What's an employee worth? Should we measure it? Can we measure it? It is said of philistines that they know the price of everything and the value of nothing. Shrewd managers need to know both the price and the value of their employees. Indeed, it is difficult to see how they can make sound decisions without doing so.
Instead of asking 'Can/should we measure an employee's worth?' we might be better off considering: 'Can we afford NOT to know what our employees cost and what the value of their contribution is?'
A rigorous analysis of both can reveal huge financial losses or gains that depend upon employee performance.
One way of considering the matter is to ask: what monetary value should an employee add, directly or indirectly, in order that the organisation is not losing money by employing that individual?
The obvious answer would be for the individual to produce as much as he or she costs in gross income plus other benefits. But this approach is very inaccurate! Pay is only one of the many costs that an organisation has to meet. Other costs must be added: those of purchasing and maintenance of equipment, telecommunications, utilities, transport, real estate, and so on.
That's why no organisation whose employees produce, on average, monetary value that equals their gross salaries would be able to survive for any significant period of time, let alone be profitable.
So if an employee has to add more in value than the cost of their gross salary, how much more must they make? Extensive research has indicated that the income that the employee must generate so that their employment is marginally profitable is twice their gross salary.
This is commonly referred to as the rule of double. However it is only a general rule. In certain industries or types of businesses, the multiple can be even greater.
At this point we can return to the initial question we posed: what is the cost to a company of employing individuals who under-perform and what is the value of those who perform well? Both are the outcomes of selection, training and development, leadership and motivation throughout the employee's life-cycle.
So how can we measure the value of people to the bottom line? Organisational scientists have concluded that the monetary difference for the employer between an employee who has average performance and an employee who has good (but not "outstanding") performance equals one half of their gross salary.
So the value added by a good performer, compared to an average performer, is half the amount that their employer is paying them.
The monetary difference for the employer between an employee who has poor (but not outrageously bad) performance and an employee who has good performance equals their gross salary.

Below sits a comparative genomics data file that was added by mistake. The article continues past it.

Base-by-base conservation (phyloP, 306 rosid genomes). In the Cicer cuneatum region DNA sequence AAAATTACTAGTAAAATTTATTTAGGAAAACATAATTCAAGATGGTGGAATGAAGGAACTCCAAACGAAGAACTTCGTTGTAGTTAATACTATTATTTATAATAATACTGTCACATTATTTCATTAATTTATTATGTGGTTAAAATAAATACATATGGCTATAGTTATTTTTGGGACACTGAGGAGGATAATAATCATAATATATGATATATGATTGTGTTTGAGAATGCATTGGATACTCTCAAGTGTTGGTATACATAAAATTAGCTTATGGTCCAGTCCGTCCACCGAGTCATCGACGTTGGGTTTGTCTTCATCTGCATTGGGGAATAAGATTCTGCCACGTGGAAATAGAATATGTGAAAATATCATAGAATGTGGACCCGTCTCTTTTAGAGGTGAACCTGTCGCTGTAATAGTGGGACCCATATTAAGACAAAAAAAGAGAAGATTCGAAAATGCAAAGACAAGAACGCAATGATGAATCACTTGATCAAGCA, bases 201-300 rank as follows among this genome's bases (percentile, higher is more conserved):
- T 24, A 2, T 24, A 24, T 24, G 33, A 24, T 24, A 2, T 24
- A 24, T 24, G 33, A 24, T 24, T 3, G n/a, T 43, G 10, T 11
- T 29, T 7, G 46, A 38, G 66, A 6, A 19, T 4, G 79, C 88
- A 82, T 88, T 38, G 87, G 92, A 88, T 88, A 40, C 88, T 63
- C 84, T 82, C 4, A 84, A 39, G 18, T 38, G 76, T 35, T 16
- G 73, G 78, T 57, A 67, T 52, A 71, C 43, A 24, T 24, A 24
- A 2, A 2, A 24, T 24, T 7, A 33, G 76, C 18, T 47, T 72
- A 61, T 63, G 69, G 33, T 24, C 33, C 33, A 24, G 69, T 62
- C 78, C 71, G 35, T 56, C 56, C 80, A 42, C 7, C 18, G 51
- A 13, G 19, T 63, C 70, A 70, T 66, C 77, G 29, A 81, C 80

Let us now illustrate this with examples. The difference between a junior administrator earning £25,000 whose performance is 'average' and a junior administrator who is performing 'well' is half of the annual salary i.e. £12,500. However the gap between a 'poor' performer and a 'good' performer doubles to £25,000.
These differences become even greater for employees at the extremes of the performance continuum. The monetary difference for the employer between the performance of an 'outstanding' employee and an 'extremely poor' employee equals twice their annual salary.
Therefore, in the case of our previous example, the annual monetary difference for the employer between a junior administrator with 'extremely poor' performance and his/her counterpart who performs at an 'outstanding' level equals £50,000 – a significant difference to the bottom line even for a junior employee.
As levels of skill and accountability increase, these numbers become more impressive still. The annual difference between a 'good' (but not outstanding) and a 'poor' (but not outrageously bad) middle manager whose gross annual salary is £50,000 ranges from a minimum of £50,000 to a maximum of £500,000.
Similarly, the difference between a good and a poor senior manager whose annual compensation is £100,000 ranges from a minimum of £100,000 to a maximum of £1 million.
At the most senior levels, we enter the realms where the difference in skill and performance can mean the difference between success and failure for the entire organisation. This is the reason that the selection of these individuals needs to be seen as critical for most organisations.
But don't forget that even at the lowest organisational level, performance differences can translate into significant sums. For example, organisational scientists in the USA estimated some years ago that the average annual monetary difference between a 'good' and a 'poor' cleaner was US$5,800 (around £3,000). And if the number of cleaners employed is large, losses or gains can be huge.